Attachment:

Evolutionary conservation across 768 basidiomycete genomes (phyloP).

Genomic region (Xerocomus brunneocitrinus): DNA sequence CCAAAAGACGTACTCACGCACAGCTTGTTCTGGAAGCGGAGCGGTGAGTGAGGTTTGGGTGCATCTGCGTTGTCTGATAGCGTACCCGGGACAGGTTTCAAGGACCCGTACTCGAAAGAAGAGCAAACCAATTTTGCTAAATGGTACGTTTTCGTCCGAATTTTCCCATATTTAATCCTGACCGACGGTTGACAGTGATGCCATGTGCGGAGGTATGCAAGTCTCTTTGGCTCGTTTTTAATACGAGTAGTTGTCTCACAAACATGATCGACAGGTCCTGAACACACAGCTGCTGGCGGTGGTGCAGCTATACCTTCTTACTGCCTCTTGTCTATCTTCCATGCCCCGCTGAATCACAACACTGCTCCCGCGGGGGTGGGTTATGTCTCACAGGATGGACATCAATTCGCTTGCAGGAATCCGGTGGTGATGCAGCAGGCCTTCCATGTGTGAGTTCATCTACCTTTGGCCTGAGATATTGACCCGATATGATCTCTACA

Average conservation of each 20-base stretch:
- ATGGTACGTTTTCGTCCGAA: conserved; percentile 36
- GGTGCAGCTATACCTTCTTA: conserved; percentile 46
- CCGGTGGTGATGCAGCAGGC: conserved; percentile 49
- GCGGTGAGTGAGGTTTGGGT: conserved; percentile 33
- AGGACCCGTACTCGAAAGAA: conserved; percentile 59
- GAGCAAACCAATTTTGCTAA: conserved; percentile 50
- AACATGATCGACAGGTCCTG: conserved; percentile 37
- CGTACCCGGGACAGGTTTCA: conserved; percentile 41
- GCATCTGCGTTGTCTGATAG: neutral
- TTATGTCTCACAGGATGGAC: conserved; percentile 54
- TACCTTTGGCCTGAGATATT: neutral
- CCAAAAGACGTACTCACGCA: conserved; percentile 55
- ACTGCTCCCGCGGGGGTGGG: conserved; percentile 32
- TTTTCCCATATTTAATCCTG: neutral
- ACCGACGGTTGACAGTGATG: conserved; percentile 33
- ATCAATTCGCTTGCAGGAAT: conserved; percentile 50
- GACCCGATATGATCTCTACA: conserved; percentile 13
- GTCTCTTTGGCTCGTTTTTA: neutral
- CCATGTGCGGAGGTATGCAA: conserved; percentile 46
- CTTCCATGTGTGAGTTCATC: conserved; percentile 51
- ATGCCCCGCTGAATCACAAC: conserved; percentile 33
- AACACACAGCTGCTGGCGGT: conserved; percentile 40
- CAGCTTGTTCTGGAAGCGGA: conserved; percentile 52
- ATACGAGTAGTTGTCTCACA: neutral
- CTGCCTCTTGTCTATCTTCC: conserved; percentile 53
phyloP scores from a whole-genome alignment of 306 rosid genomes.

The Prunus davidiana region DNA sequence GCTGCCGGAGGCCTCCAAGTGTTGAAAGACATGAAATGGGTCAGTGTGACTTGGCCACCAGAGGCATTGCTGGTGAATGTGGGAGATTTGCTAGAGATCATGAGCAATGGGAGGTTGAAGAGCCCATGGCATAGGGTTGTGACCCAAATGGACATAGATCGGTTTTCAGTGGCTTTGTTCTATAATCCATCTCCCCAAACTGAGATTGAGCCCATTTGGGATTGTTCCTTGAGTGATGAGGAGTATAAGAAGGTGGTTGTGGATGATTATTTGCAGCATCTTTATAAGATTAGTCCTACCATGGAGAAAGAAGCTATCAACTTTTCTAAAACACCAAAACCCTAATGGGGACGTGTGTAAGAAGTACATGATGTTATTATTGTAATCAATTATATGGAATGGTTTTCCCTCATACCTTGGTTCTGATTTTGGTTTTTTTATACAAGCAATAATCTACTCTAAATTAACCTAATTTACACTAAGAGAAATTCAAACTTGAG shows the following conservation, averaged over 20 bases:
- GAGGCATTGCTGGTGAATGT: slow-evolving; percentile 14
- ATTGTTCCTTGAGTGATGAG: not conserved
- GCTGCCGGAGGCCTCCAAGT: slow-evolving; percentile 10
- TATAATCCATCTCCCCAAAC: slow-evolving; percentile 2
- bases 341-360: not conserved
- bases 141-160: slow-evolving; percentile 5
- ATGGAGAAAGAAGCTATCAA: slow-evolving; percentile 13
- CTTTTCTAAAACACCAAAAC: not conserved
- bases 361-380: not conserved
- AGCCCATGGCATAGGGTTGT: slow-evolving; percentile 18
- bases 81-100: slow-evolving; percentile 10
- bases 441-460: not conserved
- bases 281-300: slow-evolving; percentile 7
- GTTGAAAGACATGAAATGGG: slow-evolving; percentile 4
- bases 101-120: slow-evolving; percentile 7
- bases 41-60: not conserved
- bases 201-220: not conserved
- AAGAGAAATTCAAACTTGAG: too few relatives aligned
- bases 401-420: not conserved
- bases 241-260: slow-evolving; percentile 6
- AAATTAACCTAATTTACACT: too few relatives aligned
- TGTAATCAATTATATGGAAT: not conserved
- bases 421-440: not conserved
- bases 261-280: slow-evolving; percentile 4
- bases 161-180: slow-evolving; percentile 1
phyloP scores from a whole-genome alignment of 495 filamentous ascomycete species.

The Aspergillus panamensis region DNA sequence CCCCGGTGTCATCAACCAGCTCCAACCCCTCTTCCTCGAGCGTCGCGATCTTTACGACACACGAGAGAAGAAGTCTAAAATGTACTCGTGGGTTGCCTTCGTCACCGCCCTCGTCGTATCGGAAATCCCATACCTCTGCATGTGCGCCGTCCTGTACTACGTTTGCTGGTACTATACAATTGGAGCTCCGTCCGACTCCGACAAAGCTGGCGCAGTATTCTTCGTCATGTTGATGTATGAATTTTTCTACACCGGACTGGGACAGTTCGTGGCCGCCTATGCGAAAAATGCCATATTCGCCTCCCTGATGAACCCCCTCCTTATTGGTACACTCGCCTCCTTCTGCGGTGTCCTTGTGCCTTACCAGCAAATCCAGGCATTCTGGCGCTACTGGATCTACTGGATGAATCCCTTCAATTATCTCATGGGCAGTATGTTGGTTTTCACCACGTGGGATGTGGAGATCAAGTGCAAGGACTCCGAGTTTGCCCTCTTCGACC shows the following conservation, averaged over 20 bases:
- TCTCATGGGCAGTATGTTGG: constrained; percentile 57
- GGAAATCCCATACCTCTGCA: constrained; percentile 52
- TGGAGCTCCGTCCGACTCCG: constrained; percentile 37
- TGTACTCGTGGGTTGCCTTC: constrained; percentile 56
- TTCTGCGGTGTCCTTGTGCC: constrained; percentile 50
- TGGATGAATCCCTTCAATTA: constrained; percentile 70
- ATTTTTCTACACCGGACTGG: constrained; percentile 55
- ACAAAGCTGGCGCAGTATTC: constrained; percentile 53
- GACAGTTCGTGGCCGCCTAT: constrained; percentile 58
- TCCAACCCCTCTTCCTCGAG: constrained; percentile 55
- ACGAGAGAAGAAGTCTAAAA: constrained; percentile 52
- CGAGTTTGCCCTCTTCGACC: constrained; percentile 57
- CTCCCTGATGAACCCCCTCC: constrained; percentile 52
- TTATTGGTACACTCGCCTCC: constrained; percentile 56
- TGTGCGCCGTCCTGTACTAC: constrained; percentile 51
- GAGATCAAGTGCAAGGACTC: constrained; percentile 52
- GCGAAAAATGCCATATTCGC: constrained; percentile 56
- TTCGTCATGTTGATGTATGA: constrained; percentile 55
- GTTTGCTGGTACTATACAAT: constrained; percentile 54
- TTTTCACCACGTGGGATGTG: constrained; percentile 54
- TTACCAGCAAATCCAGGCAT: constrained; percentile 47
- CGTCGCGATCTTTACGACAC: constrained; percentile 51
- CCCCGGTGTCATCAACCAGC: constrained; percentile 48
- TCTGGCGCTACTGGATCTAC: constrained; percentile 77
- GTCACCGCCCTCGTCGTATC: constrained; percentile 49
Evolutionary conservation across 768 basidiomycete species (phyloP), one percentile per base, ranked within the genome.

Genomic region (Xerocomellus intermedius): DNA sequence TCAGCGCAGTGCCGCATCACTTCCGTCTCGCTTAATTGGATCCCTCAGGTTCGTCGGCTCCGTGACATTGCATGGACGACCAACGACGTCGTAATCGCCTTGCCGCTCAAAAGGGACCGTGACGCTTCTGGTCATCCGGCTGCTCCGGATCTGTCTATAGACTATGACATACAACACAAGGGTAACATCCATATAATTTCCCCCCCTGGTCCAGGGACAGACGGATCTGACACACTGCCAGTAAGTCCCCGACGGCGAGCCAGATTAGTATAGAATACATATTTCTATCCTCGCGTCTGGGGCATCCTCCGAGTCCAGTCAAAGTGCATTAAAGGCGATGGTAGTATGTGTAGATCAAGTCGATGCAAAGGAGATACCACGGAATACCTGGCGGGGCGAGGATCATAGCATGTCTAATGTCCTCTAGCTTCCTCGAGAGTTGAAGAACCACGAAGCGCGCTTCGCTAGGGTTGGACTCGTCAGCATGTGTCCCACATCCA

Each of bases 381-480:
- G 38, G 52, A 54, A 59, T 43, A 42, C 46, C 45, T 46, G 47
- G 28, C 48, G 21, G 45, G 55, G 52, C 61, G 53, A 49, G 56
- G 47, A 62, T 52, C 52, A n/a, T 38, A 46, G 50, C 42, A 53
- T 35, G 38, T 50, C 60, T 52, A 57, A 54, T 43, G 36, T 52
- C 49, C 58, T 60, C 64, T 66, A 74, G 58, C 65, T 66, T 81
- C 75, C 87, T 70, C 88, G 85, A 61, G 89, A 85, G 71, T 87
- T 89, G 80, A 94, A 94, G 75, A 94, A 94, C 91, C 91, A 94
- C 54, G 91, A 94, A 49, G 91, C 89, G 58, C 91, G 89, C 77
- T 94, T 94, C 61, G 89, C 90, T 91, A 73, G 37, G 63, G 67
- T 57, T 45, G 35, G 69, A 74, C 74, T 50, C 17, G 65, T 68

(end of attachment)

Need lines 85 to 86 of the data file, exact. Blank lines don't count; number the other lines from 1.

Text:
Each of bases 381-480:
- G 38, G 52, A 54, A 59, T 43, A 42, C 46, C 45, T 46, G 47